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France’s top producers want the government to do this

The drinks business asks some of the country’s fine wine producers how the French Government could better serve the top end of the wine industry. Here’s what they said…

In February, newspaper headlines were ablaze with the news that France’s government had agreed to stump up €230 million to help vignerons deal with an oversupply of wine, as well as potentially to uproot vines. Four months on, db asks some of the country’s top producers how else Paris could help them.

“I would say lowering taxes, which would improve the costs of production and exports,” says Eric Aracil, co-director in charge of exports at the Conseil Interprofessionnel des Vins du Roussillon (CIVR).

Valérie Vincent, marketing manager for artisan winegrowing group Rhonéa, believes that “streamlining export regulations and negotiating favourable trade agreements” should be top of the agenda in 2024.

She also stresses the importance of winemakers being afforded the freedom to be creative. “Allowing more flexibility to innovate while maintaining quality standards should also be a major measure,” she says; “for example, by allowing new, climate-resistant grape varieties to be used, or permitting more appellations to produce white wine.”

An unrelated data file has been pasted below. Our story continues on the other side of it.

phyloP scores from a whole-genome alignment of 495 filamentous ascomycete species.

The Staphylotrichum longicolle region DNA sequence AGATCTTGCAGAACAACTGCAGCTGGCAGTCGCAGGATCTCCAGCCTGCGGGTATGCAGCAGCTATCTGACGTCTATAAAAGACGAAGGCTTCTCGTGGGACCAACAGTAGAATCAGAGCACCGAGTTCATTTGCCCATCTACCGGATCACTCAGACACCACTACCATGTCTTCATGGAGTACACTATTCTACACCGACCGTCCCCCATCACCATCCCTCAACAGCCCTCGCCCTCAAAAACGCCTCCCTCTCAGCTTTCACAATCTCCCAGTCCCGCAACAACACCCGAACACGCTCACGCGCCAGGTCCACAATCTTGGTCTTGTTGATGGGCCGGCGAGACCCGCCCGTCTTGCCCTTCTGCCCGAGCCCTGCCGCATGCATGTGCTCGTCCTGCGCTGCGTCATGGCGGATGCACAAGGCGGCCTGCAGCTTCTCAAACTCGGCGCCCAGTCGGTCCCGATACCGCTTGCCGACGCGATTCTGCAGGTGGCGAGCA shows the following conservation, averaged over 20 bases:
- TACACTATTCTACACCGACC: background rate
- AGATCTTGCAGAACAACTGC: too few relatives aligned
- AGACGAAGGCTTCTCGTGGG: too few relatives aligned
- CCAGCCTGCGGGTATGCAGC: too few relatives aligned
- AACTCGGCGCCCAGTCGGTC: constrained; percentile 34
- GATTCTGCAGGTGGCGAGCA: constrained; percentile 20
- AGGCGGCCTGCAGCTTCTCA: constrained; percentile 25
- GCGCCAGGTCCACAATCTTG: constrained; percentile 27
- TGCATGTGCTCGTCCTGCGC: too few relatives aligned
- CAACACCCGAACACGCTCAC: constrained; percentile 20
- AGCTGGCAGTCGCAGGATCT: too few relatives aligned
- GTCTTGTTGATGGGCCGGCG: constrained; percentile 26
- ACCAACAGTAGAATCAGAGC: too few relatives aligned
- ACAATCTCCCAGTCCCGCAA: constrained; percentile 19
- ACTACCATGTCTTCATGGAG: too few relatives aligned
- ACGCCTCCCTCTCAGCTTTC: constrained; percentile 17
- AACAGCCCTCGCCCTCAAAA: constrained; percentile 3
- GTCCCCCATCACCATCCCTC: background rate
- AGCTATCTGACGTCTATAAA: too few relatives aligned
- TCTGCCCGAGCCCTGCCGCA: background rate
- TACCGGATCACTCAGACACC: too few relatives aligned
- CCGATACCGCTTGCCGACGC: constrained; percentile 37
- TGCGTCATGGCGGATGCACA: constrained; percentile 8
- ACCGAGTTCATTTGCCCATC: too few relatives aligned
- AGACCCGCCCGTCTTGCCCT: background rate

For others, the way in which wine producers are allowed to advertise their products is something that fundamentally needs to change.

“We need to allow wineries to advertise in France,” says Barton & Guestier’s Phillippe Marion. “The Loi Evin [French alcohol and tobacco policy law passed in 1991] is old-fashioned, and not really efficient. It prevents the big French wine brands from becoming global.”

Some fine wine producers like Vincent, also believe the government could go further in terms of promoting French wine culture globally. She suggests a series of “targeted marketing campaigns in order to boost the prestige and recognition of high-end French wines abroad”.

Many want there to be less talk of the price of French wine and more of a dialogue about the richness of the country’s terroirs, the craftmanship of its winemakers and, for some regions, their environmental stewardship via sustainable and organic practices. In the July 2o24 issue of db, we ask whether the trade is too preoccupied with price, and delve into some of the most promising French regions for fine wine this year.

Finally, there is the ever sensitive issue of international diplomacy. Laurent Bonfils, president of Languedoc-Roussillon producer Domaine Bonfils wryly tells db that the government should “take care of its geopolitical relations…” A nod, perhaps, to the rumours that China may target European Union wine exports following the EU’s anti-subsidy investigations into Chinese companies.


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